1
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A student has to solve $8$ of $10$ problems in his test.

How many options/possibilities does he have

1)all in all?

2)if he has to solve one of the 2 first problems?

3)if he have to solve at least 4 of the 6 first problems?

What I have:

1)$\dbinom{10}{8}=45$

2)

3)

I don't really know how to proceed for question 2) & 3) and if 1) is correct.

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  • $\begingroup$ Yes, (1) is correct, assuming of course the student must solve exactly 8 of 10 problems, no more, no fewer. $\endgroup$ – Namaste Apr 1 '13 at 15:11
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$(2)$ If he chooses the 1st Question, he can choose the rest $7$ from the rest $9$ Question in $\binom 97$ ways

If he chooses the 2nd Question, he can choose the rest $7$ from the rest $9$ Question in $\binom 97$ ways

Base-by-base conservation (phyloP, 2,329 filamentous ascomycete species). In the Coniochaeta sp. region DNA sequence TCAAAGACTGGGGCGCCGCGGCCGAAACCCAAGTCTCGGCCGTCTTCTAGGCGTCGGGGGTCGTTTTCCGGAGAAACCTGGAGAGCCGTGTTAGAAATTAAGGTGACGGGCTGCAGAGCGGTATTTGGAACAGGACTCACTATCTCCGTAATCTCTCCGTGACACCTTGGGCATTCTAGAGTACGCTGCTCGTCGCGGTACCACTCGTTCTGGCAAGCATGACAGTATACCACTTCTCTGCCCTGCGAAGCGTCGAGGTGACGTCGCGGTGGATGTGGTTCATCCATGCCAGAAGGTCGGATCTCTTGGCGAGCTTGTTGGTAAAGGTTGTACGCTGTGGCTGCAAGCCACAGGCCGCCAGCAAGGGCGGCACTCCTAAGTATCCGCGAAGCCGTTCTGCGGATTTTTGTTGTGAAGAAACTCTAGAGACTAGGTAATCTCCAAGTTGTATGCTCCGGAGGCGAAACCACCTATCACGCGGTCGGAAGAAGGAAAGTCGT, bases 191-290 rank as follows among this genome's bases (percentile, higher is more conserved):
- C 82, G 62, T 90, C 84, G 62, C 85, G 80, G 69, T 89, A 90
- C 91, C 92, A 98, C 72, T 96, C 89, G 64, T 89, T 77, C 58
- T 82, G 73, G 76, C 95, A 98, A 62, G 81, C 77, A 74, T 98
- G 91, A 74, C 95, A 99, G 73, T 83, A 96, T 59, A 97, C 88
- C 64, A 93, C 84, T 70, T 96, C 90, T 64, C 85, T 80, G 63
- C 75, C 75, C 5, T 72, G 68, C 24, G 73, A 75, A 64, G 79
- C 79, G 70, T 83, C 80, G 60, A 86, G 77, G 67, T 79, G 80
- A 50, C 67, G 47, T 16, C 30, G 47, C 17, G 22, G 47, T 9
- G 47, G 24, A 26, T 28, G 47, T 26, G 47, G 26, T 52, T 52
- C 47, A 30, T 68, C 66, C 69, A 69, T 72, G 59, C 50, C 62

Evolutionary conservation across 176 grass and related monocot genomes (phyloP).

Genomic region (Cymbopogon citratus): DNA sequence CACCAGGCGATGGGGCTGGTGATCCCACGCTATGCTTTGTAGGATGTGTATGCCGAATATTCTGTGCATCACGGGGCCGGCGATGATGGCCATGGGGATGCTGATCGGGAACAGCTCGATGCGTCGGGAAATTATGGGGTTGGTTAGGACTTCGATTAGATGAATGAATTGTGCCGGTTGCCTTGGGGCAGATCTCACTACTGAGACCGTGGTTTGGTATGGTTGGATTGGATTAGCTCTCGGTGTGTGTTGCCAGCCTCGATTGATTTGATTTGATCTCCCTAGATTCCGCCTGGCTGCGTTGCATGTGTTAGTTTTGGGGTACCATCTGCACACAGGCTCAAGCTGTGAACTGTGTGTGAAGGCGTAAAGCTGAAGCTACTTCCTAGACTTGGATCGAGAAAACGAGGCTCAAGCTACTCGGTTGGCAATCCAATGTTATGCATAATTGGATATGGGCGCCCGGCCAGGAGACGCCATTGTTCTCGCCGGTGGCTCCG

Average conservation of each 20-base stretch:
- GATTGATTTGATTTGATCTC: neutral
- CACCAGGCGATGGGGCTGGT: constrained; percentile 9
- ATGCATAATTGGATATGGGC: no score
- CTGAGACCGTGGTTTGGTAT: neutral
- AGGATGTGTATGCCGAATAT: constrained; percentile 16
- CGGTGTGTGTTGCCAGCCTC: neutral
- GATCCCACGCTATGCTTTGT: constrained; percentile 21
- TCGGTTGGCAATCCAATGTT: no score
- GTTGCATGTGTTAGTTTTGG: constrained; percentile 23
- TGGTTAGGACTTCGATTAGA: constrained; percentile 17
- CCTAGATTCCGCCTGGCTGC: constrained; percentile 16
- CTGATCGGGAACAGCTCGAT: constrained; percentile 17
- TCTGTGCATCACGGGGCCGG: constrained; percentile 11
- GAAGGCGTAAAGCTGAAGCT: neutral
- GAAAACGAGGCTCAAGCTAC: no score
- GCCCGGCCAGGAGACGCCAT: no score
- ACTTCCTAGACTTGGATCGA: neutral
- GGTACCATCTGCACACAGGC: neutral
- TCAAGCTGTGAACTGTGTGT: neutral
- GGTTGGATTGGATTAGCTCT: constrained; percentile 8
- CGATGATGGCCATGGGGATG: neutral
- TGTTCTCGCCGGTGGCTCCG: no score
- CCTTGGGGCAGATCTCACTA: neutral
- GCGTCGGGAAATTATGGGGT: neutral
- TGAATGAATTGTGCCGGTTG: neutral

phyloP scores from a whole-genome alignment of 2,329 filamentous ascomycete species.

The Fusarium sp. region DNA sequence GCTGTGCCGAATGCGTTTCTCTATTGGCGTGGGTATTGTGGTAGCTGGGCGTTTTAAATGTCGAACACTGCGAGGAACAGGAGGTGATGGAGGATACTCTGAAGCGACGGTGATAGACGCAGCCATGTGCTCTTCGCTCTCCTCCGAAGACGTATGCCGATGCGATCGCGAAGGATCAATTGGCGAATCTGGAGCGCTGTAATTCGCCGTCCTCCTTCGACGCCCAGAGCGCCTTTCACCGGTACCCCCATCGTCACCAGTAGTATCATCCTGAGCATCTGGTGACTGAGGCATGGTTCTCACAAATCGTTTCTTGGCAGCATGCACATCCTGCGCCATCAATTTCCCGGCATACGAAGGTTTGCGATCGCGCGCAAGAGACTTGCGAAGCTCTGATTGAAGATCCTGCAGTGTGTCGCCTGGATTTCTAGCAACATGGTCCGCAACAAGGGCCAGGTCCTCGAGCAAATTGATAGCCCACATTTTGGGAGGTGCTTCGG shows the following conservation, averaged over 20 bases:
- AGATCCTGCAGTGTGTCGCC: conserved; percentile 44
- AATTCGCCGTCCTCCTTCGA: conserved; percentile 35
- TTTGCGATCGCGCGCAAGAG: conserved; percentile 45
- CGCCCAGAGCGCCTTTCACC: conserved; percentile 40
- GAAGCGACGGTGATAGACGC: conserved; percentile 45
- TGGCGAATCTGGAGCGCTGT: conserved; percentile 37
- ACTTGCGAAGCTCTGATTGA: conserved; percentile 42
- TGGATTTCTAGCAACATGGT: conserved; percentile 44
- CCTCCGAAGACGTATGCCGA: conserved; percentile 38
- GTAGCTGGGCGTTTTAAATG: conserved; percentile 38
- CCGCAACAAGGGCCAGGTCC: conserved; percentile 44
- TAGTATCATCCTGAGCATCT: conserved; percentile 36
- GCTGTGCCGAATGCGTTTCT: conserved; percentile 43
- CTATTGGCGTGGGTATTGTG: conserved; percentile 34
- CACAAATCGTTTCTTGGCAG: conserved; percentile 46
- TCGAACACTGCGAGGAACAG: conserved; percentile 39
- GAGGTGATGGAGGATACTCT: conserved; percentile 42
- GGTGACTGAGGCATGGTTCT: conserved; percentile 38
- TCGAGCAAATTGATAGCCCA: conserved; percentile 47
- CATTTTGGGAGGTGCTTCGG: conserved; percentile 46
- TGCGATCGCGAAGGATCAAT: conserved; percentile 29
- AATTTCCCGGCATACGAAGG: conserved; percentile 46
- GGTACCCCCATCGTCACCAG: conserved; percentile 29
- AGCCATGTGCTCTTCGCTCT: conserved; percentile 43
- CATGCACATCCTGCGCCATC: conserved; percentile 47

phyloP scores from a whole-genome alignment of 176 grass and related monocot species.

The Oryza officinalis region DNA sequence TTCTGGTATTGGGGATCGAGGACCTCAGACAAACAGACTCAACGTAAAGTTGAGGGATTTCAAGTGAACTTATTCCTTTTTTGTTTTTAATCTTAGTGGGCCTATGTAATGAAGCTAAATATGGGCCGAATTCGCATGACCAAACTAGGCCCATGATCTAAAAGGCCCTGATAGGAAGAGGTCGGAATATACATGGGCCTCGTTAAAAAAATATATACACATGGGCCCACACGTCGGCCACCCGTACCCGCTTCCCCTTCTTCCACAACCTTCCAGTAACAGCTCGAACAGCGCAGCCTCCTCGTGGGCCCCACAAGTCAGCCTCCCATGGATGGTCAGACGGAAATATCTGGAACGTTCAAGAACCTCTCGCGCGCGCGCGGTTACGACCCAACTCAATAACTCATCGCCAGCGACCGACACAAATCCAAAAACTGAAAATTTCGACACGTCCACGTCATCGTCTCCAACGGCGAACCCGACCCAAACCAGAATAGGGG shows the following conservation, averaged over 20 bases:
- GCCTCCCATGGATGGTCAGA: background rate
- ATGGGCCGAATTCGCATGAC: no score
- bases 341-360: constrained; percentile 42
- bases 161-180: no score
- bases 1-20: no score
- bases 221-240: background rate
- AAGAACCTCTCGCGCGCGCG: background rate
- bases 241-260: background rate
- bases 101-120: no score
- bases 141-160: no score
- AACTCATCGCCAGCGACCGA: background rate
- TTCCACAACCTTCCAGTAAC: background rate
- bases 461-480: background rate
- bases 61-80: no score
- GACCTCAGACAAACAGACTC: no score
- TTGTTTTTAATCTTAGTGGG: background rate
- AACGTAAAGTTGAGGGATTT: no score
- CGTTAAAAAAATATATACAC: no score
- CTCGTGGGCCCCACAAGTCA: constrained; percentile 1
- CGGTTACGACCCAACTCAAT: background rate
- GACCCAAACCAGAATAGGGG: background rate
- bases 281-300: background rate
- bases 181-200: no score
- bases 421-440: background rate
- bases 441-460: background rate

If he chooses the 1st and the 2nd Questions, he can choose the rest $6$ from the rest $8$ Question in $\binom 86$ ways (This is the intersection of the first two cases)

So, the number of combinations will be $2\cdot\binom 97-\binom 86=2\cdot\binom 92-\binom 82=72-28=44$ as $\binom nr=\binom n{n-r}$

$(3)$

If he chooses exactly $4$ out of $6,$( which he can do in $\binom 64$ ways), he can choose the rest $4$ from the rest $4$ in $\binom44$way.

So, this gives us $\binom 64\cdot\binom{10-6}{8-4}$ combinations

And so on

So, the required combination will be $\binom 64\cdot\binom{10-6}{8-4}+\binom 65\cdot\binom{10-6}{8-5}+\binom 66\cdot\binom{10-6}{8-6} $

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3
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Assuming that the student is lazy and doesn't consider the options of solving $9$ or $10$ problems, your answer to $1)$ is correct.

For $2)$, either exactly $1$ of the first two problems can be solved, which yields $\displaystyle\binom21\binom87=16$ options, or both of the first two problems can be solved, which yields $\displaystyle\binom22\binom86=28$ options, for a total of $16+28=44$ options.

The answer to $3)$ is the same as for $1)$, since it's impossible to solve $8$ of $10$ problems without solving $4$ of the first $6$.

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